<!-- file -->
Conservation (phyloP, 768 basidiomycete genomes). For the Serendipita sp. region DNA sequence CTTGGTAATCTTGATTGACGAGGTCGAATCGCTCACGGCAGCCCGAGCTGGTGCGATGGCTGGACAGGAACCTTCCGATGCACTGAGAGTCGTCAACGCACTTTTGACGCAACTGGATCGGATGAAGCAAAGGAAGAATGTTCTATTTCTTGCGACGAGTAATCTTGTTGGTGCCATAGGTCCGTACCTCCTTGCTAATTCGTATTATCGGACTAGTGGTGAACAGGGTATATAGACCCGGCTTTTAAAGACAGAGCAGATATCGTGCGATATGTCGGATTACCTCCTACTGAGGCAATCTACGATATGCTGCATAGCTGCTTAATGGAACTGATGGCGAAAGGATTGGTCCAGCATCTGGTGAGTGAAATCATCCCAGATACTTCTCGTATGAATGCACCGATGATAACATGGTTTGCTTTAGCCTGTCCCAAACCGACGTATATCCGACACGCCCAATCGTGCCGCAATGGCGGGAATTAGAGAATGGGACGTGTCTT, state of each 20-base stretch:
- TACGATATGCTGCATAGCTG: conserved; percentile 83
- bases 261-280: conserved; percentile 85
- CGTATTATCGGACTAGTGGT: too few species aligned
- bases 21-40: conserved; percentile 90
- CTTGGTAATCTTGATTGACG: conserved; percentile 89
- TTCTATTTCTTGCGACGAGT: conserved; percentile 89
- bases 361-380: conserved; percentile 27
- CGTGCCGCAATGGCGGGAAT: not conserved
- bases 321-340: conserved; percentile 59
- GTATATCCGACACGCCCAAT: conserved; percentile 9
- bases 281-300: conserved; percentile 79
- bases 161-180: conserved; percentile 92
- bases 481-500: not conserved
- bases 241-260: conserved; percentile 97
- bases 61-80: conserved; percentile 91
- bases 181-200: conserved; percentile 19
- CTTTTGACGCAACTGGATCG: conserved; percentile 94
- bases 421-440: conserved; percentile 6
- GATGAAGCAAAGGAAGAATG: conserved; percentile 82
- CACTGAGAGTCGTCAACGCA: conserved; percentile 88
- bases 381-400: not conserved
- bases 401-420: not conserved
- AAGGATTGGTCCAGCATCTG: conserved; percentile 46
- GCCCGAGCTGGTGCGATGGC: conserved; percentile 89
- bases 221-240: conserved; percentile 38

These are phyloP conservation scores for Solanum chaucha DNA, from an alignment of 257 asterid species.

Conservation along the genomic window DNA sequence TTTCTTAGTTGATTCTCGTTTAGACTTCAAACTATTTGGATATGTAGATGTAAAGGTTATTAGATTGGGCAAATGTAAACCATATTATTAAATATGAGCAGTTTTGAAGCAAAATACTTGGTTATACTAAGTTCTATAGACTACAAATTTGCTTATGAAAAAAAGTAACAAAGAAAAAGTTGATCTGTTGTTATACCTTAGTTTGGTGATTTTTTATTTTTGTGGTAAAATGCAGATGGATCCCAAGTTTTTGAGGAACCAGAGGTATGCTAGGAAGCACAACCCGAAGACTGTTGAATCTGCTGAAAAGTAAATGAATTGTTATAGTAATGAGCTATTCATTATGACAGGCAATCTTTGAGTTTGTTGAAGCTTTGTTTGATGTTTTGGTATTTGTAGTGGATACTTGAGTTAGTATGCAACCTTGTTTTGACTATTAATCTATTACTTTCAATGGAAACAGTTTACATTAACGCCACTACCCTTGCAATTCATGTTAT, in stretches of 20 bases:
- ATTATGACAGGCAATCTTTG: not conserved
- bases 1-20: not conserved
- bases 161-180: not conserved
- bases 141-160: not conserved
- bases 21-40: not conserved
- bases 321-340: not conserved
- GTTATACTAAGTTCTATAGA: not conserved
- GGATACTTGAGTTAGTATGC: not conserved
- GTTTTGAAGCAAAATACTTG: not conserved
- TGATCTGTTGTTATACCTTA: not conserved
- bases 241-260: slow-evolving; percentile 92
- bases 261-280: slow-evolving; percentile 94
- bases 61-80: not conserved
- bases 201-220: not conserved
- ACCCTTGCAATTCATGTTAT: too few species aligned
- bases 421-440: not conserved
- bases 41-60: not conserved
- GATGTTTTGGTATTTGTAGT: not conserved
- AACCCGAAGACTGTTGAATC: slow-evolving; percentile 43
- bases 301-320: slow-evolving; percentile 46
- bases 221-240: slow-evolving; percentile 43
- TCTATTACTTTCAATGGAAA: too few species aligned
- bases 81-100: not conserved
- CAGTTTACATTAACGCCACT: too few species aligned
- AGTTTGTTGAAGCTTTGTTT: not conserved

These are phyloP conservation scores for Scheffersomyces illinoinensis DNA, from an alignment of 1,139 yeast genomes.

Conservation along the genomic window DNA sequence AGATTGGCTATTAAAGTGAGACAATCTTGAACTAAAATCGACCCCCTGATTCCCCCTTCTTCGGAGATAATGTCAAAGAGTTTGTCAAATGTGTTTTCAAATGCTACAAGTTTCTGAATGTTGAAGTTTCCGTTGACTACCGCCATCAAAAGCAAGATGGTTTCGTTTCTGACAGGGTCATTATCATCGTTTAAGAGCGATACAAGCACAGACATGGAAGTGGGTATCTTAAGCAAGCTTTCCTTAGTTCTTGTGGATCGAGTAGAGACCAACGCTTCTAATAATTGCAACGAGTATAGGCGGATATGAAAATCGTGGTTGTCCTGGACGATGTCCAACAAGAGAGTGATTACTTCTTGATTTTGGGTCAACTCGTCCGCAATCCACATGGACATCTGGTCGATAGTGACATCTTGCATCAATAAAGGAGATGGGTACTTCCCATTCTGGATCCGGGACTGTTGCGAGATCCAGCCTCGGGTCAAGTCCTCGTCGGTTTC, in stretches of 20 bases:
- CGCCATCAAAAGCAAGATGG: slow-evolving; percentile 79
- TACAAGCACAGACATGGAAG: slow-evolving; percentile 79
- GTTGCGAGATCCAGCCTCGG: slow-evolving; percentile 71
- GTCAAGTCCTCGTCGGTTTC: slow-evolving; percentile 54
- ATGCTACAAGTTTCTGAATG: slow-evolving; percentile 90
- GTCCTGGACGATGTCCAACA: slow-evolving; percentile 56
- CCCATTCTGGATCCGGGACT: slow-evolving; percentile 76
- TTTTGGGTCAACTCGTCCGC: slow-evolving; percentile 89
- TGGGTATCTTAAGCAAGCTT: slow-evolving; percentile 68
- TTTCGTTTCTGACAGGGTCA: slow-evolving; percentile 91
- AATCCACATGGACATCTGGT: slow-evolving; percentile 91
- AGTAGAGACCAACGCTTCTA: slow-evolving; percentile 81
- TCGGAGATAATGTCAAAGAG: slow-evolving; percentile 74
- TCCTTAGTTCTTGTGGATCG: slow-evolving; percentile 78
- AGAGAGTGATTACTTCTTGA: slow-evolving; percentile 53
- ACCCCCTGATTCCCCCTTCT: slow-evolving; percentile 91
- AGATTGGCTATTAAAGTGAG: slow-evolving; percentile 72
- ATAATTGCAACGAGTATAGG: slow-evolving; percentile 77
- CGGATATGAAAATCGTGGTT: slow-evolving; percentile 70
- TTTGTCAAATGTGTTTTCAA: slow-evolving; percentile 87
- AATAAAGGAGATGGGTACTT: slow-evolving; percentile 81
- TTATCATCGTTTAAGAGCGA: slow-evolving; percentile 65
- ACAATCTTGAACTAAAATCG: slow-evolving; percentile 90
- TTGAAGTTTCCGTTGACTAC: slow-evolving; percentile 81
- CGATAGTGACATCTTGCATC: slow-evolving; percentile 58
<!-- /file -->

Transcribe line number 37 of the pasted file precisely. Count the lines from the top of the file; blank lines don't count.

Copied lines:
- GTTTTGAAGCAAAATACTTG: not conserved